The Black and White Housing Gap: It Might Be More than the Money
Last week, the New York Times reported findings that African American families with higher incomes tend to live in areas with more low income African Americans due to segregation, as well as systemic racism in housing and home mortgage lending. The report also brings attention to racism in white neighborhoods, which black families may wish to avoid altogether when choosing a place to live.
One startling figure from the report is that black families with an income of $100,000 per year are more likely to live in lower income neighborhoods than white families making around $25,000 per year. This is partially due to redlining which has historically left black families with fewer buying options. Even a 2012 study from the Department of Housing and Urban Development shows that black renters are told about 11% fewer units than white renters, and black home buyers are told about 17% fewer homes.
The historical wealth gap between black and white families also determines which families are able to afford or save for a down payment for a home in an upper class neighborhood. Decades of discrimination in federal housing programs kept African Americans from gaining access to affluent neighborhoods, while white moves to the suburbs were supported and subsidized by the government, which added to their generational wealth.
A 2012 Forbes article by Emory tax law professor Dorothy Brown further demonstrates how home ownership in black neighborhoods diminishes black wealth. Brown writes that the “market penalizes integration,” as the appreciation gap between black and white homes occurs when a neighborhood is more than 10% black and grows as the percentage of black homeowners increases.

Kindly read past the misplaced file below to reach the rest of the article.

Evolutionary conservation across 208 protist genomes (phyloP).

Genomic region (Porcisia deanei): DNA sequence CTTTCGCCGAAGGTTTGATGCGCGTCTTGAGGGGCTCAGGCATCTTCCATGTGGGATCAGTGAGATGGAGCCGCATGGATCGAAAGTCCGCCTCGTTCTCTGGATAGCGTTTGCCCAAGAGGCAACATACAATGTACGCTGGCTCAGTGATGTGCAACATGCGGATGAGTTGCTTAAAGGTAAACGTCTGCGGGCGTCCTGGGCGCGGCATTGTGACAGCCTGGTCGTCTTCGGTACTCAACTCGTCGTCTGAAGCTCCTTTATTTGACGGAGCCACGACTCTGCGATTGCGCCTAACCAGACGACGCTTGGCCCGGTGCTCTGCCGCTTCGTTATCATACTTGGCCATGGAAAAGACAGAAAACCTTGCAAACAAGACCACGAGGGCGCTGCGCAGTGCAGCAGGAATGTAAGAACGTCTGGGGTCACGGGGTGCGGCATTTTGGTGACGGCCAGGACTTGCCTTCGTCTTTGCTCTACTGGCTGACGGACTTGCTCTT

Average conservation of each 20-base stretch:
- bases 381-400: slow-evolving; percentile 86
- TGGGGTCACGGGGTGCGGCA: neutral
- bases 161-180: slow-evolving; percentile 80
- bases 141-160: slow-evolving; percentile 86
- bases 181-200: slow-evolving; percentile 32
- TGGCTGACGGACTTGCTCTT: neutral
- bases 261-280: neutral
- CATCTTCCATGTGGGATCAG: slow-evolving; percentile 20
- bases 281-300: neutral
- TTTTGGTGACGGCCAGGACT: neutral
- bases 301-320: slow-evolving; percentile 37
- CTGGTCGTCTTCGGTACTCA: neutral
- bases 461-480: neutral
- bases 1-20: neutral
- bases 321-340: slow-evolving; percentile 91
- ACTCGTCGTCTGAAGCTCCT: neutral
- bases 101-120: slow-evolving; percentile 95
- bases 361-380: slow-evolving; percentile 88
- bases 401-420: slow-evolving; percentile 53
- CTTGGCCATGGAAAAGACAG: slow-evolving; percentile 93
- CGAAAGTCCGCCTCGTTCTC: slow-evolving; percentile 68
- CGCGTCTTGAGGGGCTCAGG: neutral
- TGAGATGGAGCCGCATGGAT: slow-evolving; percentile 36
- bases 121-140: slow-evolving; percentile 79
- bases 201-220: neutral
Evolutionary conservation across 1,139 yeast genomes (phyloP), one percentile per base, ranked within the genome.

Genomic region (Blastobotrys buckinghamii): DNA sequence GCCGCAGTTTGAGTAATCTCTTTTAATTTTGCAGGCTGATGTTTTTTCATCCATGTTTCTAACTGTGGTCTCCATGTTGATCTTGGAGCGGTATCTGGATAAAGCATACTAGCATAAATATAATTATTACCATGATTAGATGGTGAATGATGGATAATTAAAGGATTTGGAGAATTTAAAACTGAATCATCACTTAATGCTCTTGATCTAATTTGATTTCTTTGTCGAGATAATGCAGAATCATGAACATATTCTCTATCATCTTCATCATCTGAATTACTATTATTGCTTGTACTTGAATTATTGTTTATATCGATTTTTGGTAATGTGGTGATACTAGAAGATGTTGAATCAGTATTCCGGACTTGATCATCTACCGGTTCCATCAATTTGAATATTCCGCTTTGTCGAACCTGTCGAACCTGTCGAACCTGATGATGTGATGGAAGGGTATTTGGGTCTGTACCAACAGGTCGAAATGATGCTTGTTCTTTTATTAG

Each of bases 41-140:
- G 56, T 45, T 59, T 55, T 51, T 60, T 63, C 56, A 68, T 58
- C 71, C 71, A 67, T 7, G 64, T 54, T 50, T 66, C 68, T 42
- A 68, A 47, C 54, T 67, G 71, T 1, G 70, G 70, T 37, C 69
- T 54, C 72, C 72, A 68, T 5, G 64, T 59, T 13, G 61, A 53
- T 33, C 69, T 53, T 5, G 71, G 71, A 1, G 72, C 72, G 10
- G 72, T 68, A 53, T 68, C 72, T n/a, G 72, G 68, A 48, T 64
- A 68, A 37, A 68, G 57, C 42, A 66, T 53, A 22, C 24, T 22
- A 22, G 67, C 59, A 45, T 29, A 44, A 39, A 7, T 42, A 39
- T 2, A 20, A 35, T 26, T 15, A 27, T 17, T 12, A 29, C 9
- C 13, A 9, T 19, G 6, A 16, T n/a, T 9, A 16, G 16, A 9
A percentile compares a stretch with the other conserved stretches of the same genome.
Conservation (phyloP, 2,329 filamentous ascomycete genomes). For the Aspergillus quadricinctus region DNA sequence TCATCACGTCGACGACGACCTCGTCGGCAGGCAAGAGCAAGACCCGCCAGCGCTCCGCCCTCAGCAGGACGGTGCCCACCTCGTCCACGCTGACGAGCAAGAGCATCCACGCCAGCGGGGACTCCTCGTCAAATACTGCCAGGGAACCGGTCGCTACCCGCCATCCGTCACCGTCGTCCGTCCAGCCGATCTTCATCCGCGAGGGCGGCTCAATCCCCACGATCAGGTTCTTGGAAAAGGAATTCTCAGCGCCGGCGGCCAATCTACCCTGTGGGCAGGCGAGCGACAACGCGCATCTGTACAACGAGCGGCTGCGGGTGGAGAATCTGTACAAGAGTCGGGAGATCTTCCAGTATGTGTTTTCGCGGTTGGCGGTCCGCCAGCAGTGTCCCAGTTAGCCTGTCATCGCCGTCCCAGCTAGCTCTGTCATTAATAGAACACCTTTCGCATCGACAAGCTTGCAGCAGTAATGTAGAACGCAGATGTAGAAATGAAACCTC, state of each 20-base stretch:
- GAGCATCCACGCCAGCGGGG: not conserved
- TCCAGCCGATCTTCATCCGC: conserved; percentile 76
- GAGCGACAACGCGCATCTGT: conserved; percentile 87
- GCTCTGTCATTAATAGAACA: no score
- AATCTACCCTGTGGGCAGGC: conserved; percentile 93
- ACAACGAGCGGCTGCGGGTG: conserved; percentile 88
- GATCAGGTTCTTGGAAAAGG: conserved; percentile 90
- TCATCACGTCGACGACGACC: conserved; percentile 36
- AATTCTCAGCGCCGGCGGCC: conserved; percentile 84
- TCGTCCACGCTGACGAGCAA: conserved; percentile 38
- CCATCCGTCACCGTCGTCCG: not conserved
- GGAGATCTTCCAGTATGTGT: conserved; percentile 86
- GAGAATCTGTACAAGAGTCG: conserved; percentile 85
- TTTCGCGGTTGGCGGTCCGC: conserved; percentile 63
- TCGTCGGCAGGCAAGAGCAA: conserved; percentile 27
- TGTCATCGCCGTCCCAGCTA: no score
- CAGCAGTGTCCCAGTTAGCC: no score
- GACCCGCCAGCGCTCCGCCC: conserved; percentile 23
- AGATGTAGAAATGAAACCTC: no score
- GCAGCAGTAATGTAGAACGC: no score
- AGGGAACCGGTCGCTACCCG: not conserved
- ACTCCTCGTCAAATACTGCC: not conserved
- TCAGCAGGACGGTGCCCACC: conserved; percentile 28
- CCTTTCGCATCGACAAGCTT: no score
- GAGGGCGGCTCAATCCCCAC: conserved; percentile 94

As a result, black homes do not appreciate in value much as white homes, making it difficult for African Americans to sell their homes in black neighborhoods. Brown also pointed to the 2008 housing crash and the subsequent market rebound, which left white wealth median net worth down 16%, but also left black net worth down 50%.
However, it is important to note that black families have historically faced hostility when attempting to move to whiter and more suburban areas. The NYT article follows a black family’s move to a white neighborhood in Milwaukee, where the father reports being frequently pulled over by police in his own neighborhood following the move. He also discussed the difficulties his children had assimilating with white neighbors and friends.
In light of the deluge of high profile police shootings of black folks in the past few years, black families may also simply prefer the comfort of familiar faces over potential confrontation with police and neighbors. The NYT article shared that one young boy was hesitant to play with a toy gun in his white neighbor’s front yard, remembering the police shooting of twelve year old Tamir Rice.
Despite the persistent disparities in housing between black and white middle class Americans, these findings demonstrate that, when choosing where to live, black families often have a decision to make that may be much more than monetary.
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